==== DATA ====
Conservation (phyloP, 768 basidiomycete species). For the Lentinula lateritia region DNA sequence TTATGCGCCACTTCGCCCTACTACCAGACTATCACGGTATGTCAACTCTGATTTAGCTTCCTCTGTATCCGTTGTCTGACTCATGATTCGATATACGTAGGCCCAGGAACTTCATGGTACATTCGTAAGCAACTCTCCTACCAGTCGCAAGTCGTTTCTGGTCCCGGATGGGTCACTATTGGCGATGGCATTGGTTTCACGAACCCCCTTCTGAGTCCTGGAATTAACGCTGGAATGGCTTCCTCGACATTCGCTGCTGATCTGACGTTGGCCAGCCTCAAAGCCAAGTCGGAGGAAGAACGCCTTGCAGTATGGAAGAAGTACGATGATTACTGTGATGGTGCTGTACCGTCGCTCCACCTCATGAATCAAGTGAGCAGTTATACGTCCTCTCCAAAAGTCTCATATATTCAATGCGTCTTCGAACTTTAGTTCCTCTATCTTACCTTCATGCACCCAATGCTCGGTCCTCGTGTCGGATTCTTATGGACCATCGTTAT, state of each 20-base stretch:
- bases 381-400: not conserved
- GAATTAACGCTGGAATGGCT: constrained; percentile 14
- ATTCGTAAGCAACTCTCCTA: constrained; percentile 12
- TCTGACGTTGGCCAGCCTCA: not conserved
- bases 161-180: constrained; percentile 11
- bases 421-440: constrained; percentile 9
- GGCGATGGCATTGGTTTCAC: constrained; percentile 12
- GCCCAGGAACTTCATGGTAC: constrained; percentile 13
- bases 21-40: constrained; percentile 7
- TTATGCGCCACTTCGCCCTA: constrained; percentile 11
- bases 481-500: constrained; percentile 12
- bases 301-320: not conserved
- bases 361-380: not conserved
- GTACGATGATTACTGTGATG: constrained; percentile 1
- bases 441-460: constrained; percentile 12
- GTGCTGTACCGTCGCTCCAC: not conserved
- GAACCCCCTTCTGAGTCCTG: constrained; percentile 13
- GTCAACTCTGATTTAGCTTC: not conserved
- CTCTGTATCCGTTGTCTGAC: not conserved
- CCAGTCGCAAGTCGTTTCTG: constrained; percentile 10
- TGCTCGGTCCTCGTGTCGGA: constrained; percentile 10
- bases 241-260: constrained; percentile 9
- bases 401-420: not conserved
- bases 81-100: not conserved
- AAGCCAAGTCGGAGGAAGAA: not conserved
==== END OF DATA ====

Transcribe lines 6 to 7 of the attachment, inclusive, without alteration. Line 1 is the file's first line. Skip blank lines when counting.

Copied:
- bases 161-180: constrained; percentile 11
- bases 421-440: constrained; percentile 9